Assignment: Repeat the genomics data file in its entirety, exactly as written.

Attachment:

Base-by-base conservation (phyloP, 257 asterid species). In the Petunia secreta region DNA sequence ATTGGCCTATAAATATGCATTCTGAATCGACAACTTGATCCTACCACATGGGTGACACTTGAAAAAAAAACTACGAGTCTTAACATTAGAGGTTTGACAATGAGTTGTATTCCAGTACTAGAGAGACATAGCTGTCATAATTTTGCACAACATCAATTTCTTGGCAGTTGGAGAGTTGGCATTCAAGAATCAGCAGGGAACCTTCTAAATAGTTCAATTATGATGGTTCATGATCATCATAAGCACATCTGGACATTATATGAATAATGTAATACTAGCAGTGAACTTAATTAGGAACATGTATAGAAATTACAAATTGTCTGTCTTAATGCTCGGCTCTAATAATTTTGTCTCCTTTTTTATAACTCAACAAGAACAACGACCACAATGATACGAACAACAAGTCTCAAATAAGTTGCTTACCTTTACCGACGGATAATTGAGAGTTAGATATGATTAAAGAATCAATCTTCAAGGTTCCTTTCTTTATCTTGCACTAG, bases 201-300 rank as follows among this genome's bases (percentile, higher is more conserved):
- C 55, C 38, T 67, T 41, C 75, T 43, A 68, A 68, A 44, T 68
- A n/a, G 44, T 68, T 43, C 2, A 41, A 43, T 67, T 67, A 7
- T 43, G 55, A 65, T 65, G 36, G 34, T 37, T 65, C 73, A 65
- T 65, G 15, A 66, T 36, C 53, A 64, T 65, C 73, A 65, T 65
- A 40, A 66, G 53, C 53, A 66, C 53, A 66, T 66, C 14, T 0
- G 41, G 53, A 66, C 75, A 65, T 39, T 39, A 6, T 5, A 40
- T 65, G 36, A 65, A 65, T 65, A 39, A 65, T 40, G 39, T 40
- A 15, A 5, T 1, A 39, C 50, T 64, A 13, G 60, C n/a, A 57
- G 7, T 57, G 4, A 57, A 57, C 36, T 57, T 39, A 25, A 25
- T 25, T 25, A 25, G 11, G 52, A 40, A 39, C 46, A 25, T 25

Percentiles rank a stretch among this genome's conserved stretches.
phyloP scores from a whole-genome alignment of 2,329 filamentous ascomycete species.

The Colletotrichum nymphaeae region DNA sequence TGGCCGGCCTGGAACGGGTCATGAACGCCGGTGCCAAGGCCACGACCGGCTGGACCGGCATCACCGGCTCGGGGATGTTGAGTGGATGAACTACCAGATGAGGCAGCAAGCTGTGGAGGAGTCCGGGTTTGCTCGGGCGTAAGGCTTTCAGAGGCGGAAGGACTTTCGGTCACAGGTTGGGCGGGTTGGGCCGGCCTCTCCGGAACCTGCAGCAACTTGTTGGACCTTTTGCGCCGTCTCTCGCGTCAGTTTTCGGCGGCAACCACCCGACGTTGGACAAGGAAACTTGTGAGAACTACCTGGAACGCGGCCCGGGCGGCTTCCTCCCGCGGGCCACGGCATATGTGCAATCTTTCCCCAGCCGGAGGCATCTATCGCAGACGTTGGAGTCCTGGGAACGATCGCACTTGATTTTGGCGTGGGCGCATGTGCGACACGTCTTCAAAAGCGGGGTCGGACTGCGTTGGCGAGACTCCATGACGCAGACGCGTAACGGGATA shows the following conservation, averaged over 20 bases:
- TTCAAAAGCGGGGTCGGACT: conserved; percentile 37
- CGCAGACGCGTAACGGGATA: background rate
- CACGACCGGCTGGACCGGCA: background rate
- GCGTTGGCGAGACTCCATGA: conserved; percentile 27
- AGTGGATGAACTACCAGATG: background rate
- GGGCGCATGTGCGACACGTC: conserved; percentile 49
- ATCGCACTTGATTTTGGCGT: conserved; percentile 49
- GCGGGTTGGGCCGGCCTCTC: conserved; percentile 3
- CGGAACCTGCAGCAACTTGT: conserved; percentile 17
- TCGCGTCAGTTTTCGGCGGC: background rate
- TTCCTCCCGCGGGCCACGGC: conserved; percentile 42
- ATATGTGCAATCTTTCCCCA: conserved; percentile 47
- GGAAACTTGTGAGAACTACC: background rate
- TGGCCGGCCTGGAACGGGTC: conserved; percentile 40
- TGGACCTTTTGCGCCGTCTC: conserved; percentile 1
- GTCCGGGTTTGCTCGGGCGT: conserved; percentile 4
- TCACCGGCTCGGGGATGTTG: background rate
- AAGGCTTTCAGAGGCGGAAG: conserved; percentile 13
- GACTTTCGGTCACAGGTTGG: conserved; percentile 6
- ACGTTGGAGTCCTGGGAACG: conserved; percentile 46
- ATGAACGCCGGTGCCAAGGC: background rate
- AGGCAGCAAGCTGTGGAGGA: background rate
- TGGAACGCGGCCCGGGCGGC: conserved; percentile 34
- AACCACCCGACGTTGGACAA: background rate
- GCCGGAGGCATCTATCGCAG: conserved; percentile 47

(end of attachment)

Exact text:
Base-by-base conservation (phyloP, 257 asterid species). In the Petunia secreta region DNA sequence ATTGGCCTATAAATATGCATTCTGAATCGACAACTTGATCCTACCACATGGGTGACACTTGAAAAAAAAACTACGAGTCTTAACATTAGAGGTTTGACAATGAGTTGTATTCCAGTACTAGAGAGACATAGCTGTCATAATTTTGCACAACATCAATTTCTTGGCAGTTGGAGAGTTGGCATTCAAGAATCAGCAGGGAACCTTCTAAATAGTTCAATTATGATGGTTCATGATCATCATAAGCACATCTGGACATTATATGAATAATGTAATACTAGCAGTGAACTTAATTAGGAACATGTATAGAAATTACAAATTGTCTGTCTTAATGCTCGGCTCTAATAATTTTGTCTCCTTTTTTATAACTCAACAAGAACAACGACCACAATGATACGAACAACAAGTCTCAAATAAGTTGCTTACCTTTACCGACGGATAATTGAGAGTTAGATATGATTAAAGAATCAATCTTCAAGGTTCCTTTCTTTATCTTGCACTAG, bases 201-300 rank as follows among this genome's bases (percentile, higher is more conserved):
- C 55, C 38, T 67, T 41, C 75, T 43, A 68, A 68, A 44, T 68
- A n/a, G 44, T 68, T 43, C 2, A 41, A 43, T 67, T 67, A 7
- T 43, G 55, A 65, T 65, G 36, G 34, T 37, T 65, C 73, A 65
- T 65, G 15, A 66, T 36, C 53, A 64, T 65, C 73, A 65, T 65
- A 40, A 66, G 53, C 53, A 66, C 53, A 66, T 66, C 14, T 0
- G 41, G 53, A 66, C 75, A 65, T 39, T 39, A 6, T 5, A 40
- T 65, G 36, A 65, A 65, T 65, A 39, A 65, T 40, G 39, T 40
- A 15, A 5, T 1, A 39, C 50, T 64, A 13, G 60, C n/a, A 57
- G 7, T 57, G 4, A 57, A 57, C 36, T 57, T 39, A 25, A 25
- T 25, T 25, A 25, G 11, G 52, A 40, A 39, C 46, A 25, T 25

Percentiles rank a stretch among this genome's conserved stretches.
phyloP scores from a whole-genome alignment of 2,329 filamentous ascomycete species.

The Colletotrichum nymphaeae region DNA sequence TGGCCGGCCTGGAACGGGTCATGAACGCCGGTGCCAAGGCCACGACCGGCTGGACCGGCATCACCGGCTCGGGGATGTTGAGTGGATGAACTACCAGATGAGGCAGCAAGCTGTGGAGGAGTCCGGGTTTGCTCGGGCGTAAGGCTTTCAGAGGCGGAAGGACTTTCGGTCACAGGTTGGGCGGGTTGGGCCGGCCTCTCCGGAACCTGCAGCAACTTGTTGGACCTTTTGCGCCGTCTCTCGCGTCAGTTTTCGGCGGCAACCACCCGACGTTGGACAAGGAAACTTGTGAGAACTACCTGGAACGCGGCCCGGGCGGCTTCCTCCCGCGGGCCACGGCATATGTGCAATCTTTCCCCAGCCGGAGGCATCTATCGCAGACGTTGGAGTCCTGGGAACGATCGCACTTGATTTTGGCGTGGGCGCATGTGCGACACGTCTTCAAAAGCGGGGTCGGACTGCGTTGGCGAGACTCCATGACGCAGACGCGTAACGGGATA shows the following conservation, averaged over 20 bases:
- TTCAAAAGCGGGGTCGGACT: conserved; percentile 37
- CGCAGACGCGTAACGGGATA: background rate
- CACGACCGGCTGGACCGGCA: background rate
- GCGTTGGCGAGACTCCATGA: conserved; percentile 27
- AGTGGATGAACTACCAGATG: background rate
- GGGCGCATGTGCGACACGTC: conserved; percentile 49
- ATCGCACTTGATTTTGGCGT: conserved; percentile 49
- GCGGGTTGGGCCGGCCTCTC: conserved; percentile 3
- CGGAACCTGCAGCAACTTGT: conserved; percentile 17
- TCGCGTCAGTTTTCGGCGGC: background rate
- TTCCTCCCGCGGGCCACGGC: conserved; percentile 42
- ATATGTGCAATCTTTCCCCA: conserved; percentile 47
- GGAAACTTGTGAGAACTACC: background rate
- TGGCCGGCCTGGAACGGGTC: conserved; percentile 40
- TGGACCTTTTGCGCCGTCTC: conserved; percentile 1
- GTCCGGGTTTGCTCGGGCGT: conserved; percentile 4
- TCACCGGCTCGGGGATGTTG: background rate
- AAGGCTTTCAGAGGCGGAAG: conserved; percentile 13
- GACTTTCGGTCACAGGTTGG: conserved; percentile 6
- ACGTTGGAGTCCTGGGAACG: conserved; percentile 46
- ATGAACGCCGGTGCCAAGGC: background rate
- AGGCAGCAAGCTGTGGAGGA: background rate
- TGGAACGCGGCCCGGGCGGC: conserved; percentile 34
- AACCACCCGACGTTGGACAA: background rate
- GCCGGAGGCATCTATCGCAG: conserved; percentile 47